Egypt has charged four Tajik men with having links to the Islamic State (IS) militant group, RFE/RL's Tajik service has reported.
The four men, whose names have not been released, were detained near the Giza Pyramids on September 19, officials at the Tajik Embassy in Cairo told RFE/RL on November 5.
According to the embassy officials, the Egyptian authorities allege that the four Tajik men were trying to recruit fighters for IS from among tourists visiting the pyramids. When police searched the men's vehicle, they allegedly found an army knife, a military uniform, and printed materials urging people to join Islamic State.
The four Tajik nationals deny the charges.
The report comes amid fears in Tajikistan that the rise of IS is leading to increased radicalization in the republic. The Tajik authorities believe that around 200 Tajik citizens have fought in Syria and Iraq with militant groups, although it is not possible to verify that figure.
One recent report claimed that IS militants from Tajikistan are receiving as much as $5,000 in payment for fighting in Syria, although experts have said that there is no independent verification to support that assertion, or even whether IS militants are paid at all.
Underlying the rumors, however, are genuine concerns that young Tajiks are traveling to fight in Syria, in many cases after first going to Russia as migrant workers.
RFE/RL's Radio Ozodi reported in September that according to the Tajik authorities, 20 Tajik nationals from the small village of Chorkishlok in the republic's Soghd region have gone to Syria to fight against forces loyal to Syrian President Bashar al-Assad.
Mehri Ibrohimov, the head of the Chorkishok rural council, told Radio Ozodi that 17 people from the village were fighting in Syria, while two more had gone from the neighboring village of Kalai Duk.
Unemployment, Hopelessness Pushing Young Tajiks To Russia
According to Ibrohimov, all of the men had gone to Syria after first going to Russia as migrant workers.
Local people noted that the young villagers' decision to join the fighting in Syria did not come out of the blue, but came amid problems with unemployment and lack of prospects for young people, which had first led them to seek a better life in Russia or Turkey, where the young migrant workers become targets for extremist groups.
Several residents of the village told Radio Ozodi that local unemployment and a sense of hopelessness had pushed the young men to go to Russia to find work.
"Perhaps for them the jihad in Syria was an attempt to try their hand at changing something, albeit in a different country," a villager suggested.
The village imam, Sadriddin Sodikov, could not give a reason for why the young men had gone to Syria to fight against Assad.
Sodikov was scathing about their decision to go to Syria, telling Radio Ozodi that the men were "deluded idiots and ignoramuses" who were "poorly educated and dropouts who didn't know the laws of Islam and the Koran, and who were not supported politically, so succumbed to the calls to go and wage jihad."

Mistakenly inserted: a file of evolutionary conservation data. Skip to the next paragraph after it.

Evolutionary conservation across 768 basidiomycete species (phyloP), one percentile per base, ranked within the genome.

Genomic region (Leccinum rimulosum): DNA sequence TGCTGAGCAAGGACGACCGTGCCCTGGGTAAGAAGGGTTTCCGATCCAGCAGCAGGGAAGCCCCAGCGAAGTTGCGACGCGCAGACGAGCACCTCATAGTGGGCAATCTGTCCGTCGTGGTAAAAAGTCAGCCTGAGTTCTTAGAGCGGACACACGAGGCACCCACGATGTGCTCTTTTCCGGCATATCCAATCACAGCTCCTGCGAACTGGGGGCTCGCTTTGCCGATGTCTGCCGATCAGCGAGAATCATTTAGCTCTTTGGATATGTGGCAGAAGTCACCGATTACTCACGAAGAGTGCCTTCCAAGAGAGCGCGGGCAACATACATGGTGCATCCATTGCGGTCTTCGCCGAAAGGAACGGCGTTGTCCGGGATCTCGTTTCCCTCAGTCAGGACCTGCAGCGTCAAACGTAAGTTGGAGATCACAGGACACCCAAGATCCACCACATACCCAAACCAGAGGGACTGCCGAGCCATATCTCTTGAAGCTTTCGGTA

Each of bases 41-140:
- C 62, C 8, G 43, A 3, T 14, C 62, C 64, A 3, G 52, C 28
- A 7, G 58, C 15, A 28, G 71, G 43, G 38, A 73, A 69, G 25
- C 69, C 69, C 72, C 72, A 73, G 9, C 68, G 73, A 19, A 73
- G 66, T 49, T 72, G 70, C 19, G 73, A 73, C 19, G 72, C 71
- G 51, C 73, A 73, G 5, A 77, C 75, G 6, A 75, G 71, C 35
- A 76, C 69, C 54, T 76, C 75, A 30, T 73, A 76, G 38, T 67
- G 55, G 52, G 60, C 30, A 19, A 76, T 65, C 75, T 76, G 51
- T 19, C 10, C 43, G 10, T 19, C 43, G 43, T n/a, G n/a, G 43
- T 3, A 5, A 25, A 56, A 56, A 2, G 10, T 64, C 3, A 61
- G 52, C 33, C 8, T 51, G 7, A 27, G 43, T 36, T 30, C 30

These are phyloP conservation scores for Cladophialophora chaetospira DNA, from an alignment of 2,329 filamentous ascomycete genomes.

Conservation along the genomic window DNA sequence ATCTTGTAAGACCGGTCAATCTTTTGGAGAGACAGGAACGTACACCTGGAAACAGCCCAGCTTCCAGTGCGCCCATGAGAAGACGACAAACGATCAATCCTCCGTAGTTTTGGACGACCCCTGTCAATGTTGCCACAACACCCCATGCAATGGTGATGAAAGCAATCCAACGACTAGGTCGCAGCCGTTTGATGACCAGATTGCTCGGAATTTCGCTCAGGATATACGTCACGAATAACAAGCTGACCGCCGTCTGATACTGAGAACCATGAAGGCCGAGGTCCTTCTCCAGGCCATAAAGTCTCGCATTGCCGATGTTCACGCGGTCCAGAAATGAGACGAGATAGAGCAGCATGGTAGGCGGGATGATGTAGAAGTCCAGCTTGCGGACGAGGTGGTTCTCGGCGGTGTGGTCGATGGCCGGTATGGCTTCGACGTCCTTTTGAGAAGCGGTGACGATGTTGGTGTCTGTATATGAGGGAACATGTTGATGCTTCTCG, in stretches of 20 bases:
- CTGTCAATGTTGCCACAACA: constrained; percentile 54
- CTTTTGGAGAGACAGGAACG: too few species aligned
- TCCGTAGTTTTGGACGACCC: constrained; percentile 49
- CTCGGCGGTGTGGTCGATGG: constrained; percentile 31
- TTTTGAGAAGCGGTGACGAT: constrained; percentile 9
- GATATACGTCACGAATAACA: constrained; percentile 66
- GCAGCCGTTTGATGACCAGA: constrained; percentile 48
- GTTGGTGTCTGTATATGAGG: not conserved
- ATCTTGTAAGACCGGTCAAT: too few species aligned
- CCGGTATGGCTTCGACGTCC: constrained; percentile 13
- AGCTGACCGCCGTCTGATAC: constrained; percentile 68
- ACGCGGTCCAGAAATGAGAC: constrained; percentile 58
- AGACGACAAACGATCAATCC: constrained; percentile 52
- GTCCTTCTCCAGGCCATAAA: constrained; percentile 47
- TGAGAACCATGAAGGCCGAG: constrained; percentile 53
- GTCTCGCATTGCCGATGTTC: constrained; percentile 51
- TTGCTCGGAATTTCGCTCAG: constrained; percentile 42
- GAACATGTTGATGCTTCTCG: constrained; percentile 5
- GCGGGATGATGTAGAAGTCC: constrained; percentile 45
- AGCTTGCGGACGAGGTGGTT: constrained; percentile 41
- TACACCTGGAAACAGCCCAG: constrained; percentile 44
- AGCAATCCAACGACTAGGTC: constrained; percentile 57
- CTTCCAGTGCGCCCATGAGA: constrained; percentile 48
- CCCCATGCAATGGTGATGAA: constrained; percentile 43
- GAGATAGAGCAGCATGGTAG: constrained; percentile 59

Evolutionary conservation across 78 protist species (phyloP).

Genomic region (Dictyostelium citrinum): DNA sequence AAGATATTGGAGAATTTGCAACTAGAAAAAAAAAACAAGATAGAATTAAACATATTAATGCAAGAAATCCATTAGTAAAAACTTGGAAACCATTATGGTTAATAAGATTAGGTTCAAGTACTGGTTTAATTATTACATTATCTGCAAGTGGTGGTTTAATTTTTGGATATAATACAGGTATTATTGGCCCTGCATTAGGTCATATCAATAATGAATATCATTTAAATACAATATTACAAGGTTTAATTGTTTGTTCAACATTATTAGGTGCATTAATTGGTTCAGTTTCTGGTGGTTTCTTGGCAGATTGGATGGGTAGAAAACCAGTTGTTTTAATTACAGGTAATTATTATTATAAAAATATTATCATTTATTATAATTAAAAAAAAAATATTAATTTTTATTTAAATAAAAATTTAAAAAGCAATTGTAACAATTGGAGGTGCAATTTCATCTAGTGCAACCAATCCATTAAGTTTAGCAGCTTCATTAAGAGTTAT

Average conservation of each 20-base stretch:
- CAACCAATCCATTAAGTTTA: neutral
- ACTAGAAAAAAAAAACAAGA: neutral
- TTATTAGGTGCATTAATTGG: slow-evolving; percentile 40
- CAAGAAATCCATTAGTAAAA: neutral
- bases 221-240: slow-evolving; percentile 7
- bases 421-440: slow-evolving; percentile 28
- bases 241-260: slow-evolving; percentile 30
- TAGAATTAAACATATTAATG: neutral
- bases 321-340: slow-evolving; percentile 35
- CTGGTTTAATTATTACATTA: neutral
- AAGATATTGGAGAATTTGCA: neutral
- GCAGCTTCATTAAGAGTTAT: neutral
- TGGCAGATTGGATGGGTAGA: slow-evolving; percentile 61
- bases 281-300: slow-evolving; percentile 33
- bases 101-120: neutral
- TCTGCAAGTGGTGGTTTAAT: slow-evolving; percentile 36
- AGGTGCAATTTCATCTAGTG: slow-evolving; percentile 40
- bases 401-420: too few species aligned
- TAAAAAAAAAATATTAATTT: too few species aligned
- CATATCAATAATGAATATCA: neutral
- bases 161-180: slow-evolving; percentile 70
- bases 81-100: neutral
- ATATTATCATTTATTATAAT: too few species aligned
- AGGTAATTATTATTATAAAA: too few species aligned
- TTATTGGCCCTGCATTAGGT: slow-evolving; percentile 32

Some of the young men did not even attend the local mosque, the imam said.
One elderly resident, a 70-year-old man named Nizomiddin Yormatov, suggested one explanation for why the young men had gone to fight in Syria.
The youths had been in a bad situation and had fallen in with a group of like-minded individuals with shared religious values. Then they had gone to Syria, attracted by the opportunity -- as they saw it -- of fighting against injustice and being judged by Allah.
The story of one Chorkishok resident, 29-year-old Masrur Ibrohimov, is far more complex than this simple explanation, however. Its convoluted international links, leading from Tajikistan to Russia, then Egypt and on to Turkey and eventually Syria, reveal how local hardships in Tajikistan led two young people to join an extremist ideological struggle thousands of kilometers from home.
Ibrohimov's mother, Ummiya, told Radio Ozodi that the young man had gone to Syria with his sister, Maknuna. The story started in 2012, when Maknuna got married a young Egyptian man she met on the Internet. The marriage -- Maknuna's second -- was unhappy, and after eight months in Egypt, Maknuna and her husband split up.
Masrur, who was working in Russia, went to Egypt to rescue his sister. The two siblings ended up in Turkey, where, after just a few months, they fell in with extremists and went to Syria. Masrur became the chef for a militant group there. (His mother did not say which group, but it is likely to have been affiliated with IS.) When the young man was killed in a bombing attack, his sister remained in Syria and married a Tajik militant.
-- Joanna Paraszczuk